Around here in the South Cotswold, there are lakes, hundreds of them left behind once the Cotswold stone rocks and gravel have been mined from the ground. People swim, yacht, canoe, windsurf and powerboat race around the area. It’d be cool for a piDrone to fly from one side of a lake to the other, tracking the terrain as shown in this gravel pit just 2 minutes walk from my house. ‘H’ start at the left, move over the pond, climb up and over the gravel and land on the far side:
But there’s a significant problem: neither the ground facing video nor LiDAR work over water. For the down-facing video, there’s no contrast over the water surface for it to track horizontal movement. For the LiDAR, the problem come when moving: the piDrone leans to move, and the laser beam doesn’t reflect back to the receiver and height reading stops working.
But there is a solution already in hand that I suspect is easy to implement and has little code performance impact, but amazing impact over the water survival: GPS is currently used in the autopilot process to compare where she is currently located compared to the target location, and pass the speed and direction through to the motion process; it would be nigh on trivial to also pass the horizontal distance and altitude difference since takeoff through to the motion process too.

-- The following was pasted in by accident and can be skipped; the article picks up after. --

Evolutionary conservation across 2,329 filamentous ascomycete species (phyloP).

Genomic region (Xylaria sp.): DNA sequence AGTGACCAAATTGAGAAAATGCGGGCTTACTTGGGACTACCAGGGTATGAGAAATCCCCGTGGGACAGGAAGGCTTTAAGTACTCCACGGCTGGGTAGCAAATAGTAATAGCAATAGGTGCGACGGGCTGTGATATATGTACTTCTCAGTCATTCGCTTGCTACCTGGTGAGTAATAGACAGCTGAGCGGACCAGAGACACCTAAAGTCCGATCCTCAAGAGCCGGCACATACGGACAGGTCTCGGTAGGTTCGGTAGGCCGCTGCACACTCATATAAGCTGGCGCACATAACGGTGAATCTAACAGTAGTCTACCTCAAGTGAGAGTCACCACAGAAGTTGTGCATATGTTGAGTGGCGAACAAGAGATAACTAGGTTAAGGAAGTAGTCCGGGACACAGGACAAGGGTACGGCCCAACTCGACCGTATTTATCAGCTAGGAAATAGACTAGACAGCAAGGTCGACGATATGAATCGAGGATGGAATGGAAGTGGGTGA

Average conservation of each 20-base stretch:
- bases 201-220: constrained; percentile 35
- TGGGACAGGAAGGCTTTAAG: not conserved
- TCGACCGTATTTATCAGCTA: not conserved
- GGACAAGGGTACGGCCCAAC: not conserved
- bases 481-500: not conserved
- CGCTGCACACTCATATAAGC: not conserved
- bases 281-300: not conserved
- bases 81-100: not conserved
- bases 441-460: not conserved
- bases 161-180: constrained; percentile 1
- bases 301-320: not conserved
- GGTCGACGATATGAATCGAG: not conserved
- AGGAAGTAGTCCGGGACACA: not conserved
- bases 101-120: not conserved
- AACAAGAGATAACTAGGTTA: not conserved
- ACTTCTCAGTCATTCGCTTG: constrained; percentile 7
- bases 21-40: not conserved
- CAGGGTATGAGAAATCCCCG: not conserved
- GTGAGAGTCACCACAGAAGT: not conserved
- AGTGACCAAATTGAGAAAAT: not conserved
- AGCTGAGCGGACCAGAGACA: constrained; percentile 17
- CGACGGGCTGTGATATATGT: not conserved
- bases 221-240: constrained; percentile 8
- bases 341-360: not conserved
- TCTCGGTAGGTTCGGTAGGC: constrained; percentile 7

These fuse with the existing ed*_input code values thus:
- Horizontally, the GPS fuses always with the down facing PiCamera such that if / when the ground surfaces doesn’t have enough contrast (or she’s travelling too fast for video frames to overlap), the GPS will still keep things moving in the right direction and speed.
- Vertically is more subtle; as mentioned above, the LiDAR fails when the ground surfaces doesn’t bounce the laser back to the receiver perhaps due to a surface reflection problem or simply because her maximum height of 40m has been exceeded. In both cases, the LiDAR returns 1cm as the height to report the problem. Here’s where GPS kicks in, reporting the current altitude since takeoff until the LiDAR starts getting readings again.
Like I’ve said, it’s only a few lines of relatively simple code. The problem is whether I have the puppies’ plums to try it out over the local lakes? I am highly tempted, as it’s a lot more real than the object avoidance code for which there will never be a suitable maze. I think my mind is changing direction rapidly.